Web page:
Assuming this report is even accurate, it’s quite a leap to consider this representative of the protest. But taking an extreme anecdote and plastering it on the rest of the students is key to his whole endeavor so just roll with it.
Real lawyers need a much thicker skin than that when confronting unpleasant words and alien points of view. They need the ability to read and fairly digest the words of people with drastically different perspectives than their own. They also need the capacity to stretch their own minds to persuade other people — judges, juries, the other side in a negotiation — who may come from different perspectives and see things differently. Like it or not, judges from Federalist Society backgrounds and perspectives are going to be in a lot of courtrooms; Trump voters are going to be on a lot of juries.
Maybe experiencing such a personal reaction to this specific issue is a reason not to go into labor and employment litigation or something, but it has exactly nothing to do with someone’s ability to excel at any number of legal practices. The smoothing of the legal profession to just hard-boiled violent crime cases that require some kind of permanent toxic state of detachment is inaccurate. It’s also destructive to the extent it enables the dwindling number of bad actors who take it as a point of pride to act like unprofessional jerks.
Quibbling over ERISA compliance is not comparable with experiencing racial animus — intended or otherwise. Not only is it acceptable to have a different reaction to those two situations, it’s absurd not to. Note that every time this “too soft” argument comes up it’s always in response to some kind of racial or gender hostility. Students aren’t upset at massive amounts of reading or short turnarounds on take-home exams — it’s professors dropping n-bombs or gratuitous sexual violence hypotheticals that generates all this hand-wringing about “how will they ever be able to close a merger?”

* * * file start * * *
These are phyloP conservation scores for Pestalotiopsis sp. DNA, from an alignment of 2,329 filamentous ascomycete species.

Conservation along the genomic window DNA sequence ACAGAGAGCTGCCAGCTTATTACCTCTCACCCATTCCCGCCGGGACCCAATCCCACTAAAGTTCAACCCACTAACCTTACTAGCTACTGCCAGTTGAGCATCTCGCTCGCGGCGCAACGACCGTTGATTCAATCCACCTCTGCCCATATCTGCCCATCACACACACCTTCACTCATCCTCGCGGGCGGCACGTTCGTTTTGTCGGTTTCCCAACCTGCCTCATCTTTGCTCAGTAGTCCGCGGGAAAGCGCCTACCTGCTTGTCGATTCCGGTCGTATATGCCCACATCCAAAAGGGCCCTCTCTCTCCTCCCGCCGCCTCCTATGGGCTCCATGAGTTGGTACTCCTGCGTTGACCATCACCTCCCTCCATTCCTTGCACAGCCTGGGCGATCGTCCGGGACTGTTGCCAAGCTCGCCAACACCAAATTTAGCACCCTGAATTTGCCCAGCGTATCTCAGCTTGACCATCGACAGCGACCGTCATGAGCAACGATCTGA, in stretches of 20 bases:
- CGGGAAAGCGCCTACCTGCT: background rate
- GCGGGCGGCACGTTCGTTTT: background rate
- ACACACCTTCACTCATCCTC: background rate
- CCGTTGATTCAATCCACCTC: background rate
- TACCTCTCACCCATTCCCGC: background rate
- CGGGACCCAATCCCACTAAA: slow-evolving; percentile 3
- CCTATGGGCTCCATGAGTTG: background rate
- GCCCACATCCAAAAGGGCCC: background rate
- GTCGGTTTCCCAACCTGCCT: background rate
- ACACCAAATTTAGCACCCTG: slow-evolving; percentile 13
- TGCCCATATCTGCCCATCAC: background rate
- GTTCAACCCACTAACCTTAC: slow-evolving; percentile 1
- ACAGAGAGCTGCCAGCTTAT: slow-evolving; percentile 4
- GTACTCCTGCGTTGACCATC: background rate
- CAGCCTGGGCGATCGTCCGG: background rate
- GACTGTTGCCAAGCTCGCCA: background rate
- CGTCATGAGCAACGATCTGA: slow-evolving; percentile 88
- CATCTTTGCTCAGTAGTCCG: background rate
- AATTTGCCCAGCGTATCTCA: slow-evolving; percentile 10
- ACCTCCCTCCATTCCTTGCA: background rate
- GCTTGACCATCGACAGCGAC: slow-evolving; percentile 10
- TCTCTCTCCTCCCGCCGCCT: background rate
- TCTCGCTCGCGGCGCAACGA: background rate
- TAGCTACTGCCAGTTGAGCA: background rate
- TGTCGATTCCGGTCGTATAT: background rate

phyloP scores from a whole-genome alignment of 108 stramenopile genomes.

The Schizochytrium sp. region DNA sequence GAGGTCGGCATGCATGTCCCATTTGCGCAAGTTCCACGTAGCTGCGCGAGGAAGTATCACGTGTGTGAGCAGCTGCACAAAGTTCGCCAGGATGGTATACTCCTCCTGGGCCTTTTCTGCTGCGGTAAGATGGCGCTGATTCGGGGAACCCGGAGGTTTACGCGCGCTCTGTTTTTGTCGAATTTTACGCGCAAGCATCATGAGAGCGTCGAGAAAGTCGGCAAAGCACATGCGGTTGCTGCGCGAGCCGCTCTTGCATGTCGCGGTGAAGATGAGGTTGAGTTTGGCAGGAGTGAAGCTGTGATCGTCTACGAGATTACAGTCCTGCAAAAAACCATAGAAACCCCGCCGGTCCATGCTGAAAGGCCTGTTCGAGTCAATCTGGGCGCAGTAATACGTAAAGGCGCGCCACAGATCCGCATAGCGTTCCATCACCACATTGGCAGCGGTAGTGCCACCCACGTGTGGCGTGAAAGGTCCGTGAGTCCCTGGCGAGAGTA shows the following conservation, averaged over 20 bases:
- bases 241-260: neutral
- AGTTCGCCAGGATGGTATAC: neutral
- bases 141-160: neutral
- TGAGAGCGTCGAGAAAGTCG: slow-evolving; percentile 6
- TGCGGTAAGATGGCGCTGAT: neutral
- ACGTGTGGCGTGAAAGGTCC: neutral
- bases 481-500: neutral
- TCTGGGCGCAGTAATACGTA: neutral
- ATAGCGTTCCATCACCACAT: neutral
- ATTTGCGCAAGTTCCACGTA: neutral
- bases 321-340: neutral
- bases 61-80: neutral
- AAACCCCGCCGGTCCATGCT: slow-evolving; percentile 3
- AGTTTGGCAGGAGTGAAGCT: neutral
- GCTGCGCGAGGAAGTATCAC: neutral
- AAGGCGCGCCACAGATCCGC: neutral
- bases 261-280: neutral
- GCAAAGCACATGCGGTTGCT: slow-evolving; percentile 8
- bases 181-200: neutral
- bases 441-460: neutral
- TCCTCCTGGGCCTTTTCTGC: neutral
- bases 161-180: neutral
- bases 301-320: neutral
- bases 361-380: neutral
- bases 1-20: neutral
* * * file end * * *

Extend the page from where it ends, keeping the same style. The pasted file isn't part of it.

Almost as though the students are just fine when it comes to dealing with everything they should have to deal with but have a healthy lack of tolerance for the stuff they shouldn’t have to deal with.
Though McLaughlin has a suggestion for this hole in his argument: maybe the students aren’t, in fact, “snowflakes.” Maybe they’re just cynical actors waging emotional terrorism on the administration! Surely that’s the only possible reason why they’d be more upset over racism than their homework!
And somehow the snowflake discourse managed to get more unhinged from reality.
Perhaps the best way to wrap this up is to offer a lesson about not being Seymour Skinner. When students are complaining about racism at school, the problem isn’t that the children are the complaining, it’s the racism. The students are just fine, get your own priorities in order.
Snowflakes Should Not Be in Law School [National Review]
Earlier: Georgetown Law’s Newest Hire Thinks Biden Will Nominate ‘Lesser Black Women’ To The Supreme Court
Ilya Shapiro Joins The Ranks Of Lesser ‘Put On Administrative Leave’ Professors
Joe Patrice is a senior editor at Above the Law and co-host of Thinking Like A Lawyer. Feel free to email any tips, questions, or comments. Follow him on Twitter if you’re interested in law, politics, and a healthy dose of college sports news. Joe also serves as a Managing Director at RPN Executive Search.